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James Madison High School Lend Me a Tenor

By • Dec 5th, 2012 • Category: Cappies

The gusty Italian opera singer is unable to perform! Lend me a tenor! James Madison High School’s theatre department took on Ken Ludwig’s slapstick comedy Lend Me a Tenor.

Originally debuted on the West End stage in 1986, and followed by a Broadway revival in 1989, the show is a classic, comedic mix of confused identity and physical comedy. The show opens with Maggie (played by Morgan Miller) listening to opera as Max (Sean Pedersen) anxiously awaits the arrival of his boss, Mr. Saunders (James Thomas) and the acclaimed Italian tenor, Tito Merelli, (Matthew Lansdell). Everyone wishes to meet the famed singer, who is very, very late. When he finally arrives, his jealous wife Maria (Shannon Roux) accuses him of having an affair and leaves. Tito is distraught, and Max is left alone with the man. Max puts him to sleep with tranquilizers, but, when he goes to wake Tito, Tito does not wake. Mr. Saunders decides Max is the only suitable choice to replace the Italian.

As Max, Pederson was absolutely on par. At the beginning of the show, he was stuttering, nervous, and had many physical tics. As he gained confidence over the course of the show, he slowly let them fall away in a subtle, believable manner. His physical character shined. James Thomas, who played his boss Mr. Saunders, and Morgan Miller, who played Maggie Saunders, also had impressive character mannerisms. The femme fatale of the show, Diana, played by Samantha Ross, was also captivating. Her voice intensely added to her character: it was low and sultry, fitting her role to a T. Tito Merelli and his wife Maria, played by Matthew Lansdell and Shannon Roux, had a clear challenge as the two characters were Italians, had accents, and occasionally spoke in Italian. Neither lost the accent, and the accent was understandable. With such a fast-moving play, their lines could easily have been rushed over, but the audience was able to understand the two completely. The failed diva character in the show, Julia, played by Emily Wade, had excellent comedic timing. The actress was particularly good at using her face to show her reactions and emotions. Finally, the bellhop of the hotel where the entire show takes place was played by Stuart Orloff. Surely the role was a challenge, but Orloff was enthusiastic and energetic. He, also, had great comedic timing.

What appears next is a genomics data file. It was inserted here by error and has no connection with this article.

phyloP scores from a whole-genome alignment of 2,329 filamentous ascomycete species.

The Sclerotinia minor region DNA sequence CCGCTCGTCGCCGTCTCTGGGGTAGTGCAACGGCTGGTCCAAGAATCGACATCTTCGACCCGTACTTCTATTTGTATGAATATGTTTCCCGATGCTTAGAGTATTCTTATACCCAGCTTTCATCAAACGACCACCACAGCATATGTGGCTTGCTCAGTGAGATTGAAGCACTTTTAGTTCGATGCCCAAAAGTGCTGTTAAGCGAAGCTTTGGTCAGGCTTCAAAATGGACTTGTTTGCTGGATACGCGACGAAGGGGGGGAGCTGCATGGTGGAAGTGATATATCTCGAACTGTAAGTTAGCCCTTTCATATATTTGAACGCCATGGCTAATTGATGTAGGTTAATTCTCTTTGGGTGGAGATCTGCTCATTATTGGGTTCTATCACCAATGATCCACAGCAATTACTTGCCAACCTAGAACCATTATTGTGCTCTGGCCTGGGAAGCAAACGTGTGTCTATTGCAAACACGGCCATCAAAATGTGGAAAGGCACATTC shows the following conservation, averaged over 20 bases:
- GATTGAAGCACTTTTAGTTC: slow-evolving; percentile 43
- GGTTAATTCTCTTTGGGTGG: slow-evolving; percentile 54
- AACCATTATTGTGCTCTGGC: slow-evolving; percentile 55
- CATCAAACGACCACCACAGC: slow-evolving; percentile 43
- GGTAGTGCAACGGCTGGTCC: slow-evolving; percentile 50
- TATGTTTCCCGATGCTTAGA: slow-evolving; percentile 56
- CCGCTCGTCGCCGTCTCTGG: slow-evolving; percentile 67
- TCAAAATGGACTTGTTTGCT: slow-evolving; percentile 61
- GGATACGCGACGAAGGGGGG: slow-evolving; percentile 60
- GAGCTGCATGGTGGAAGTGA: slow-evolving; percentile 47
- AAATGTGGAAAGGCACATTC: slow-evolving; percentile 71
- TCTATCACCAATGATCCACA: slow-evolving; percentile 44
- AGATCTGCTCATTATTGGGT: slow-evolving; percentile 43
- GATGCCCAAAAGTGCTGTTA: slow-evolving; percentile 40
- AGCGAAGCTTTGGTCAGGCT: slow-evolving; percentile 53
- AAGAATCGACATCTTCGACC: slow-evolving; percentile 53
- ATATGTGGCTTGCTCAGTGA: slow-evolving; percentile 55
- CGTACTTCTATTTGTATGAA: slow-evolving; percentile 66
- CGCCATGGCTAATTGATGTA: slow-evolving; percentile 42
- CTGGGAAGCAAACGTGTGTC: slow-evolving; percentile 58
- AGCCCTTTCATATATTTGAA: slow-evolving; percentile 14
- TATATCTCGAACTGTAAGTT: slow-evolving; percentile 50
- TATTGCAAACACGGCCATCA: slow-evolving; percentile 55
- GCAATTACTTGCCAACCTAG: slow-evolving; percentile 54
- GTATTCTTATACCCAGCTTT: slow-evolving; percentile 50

The show, as mentioned, takes place in a hotel suite. The set, designed and built by Morgan Miller, Rebecca Stein, Sean Jones, and Wesley Deiner, was extremely detailed. The props, lorded over by Clara Eder, Mitchell Greenwood, and Paul Hogan, were extremely detailed and added to the show. The lighting, done by Anna Voyles, was excellent. Costumes, hair, and make-up, designed by Kate McHalem Shannon Finney, Samira Pakmehr, and Sofia McKwen, were spectacular. The costumes literally shined and sparkled, adding to the overall production. The hair and make-up were wonderful as well, appropriate to the characters and time and extremely detailed.

Lend Me a Tenor was a glorious farce, and James Madison High School did an excellent job of it. The characters were huge and fun to watch without crossing the line of being too over the top, and the technical aspects of the show were amazingly detailed and intricate. With such a small cast, no one could be off, and no one was.

by Elinor Curry of Paul VI Catholic High School

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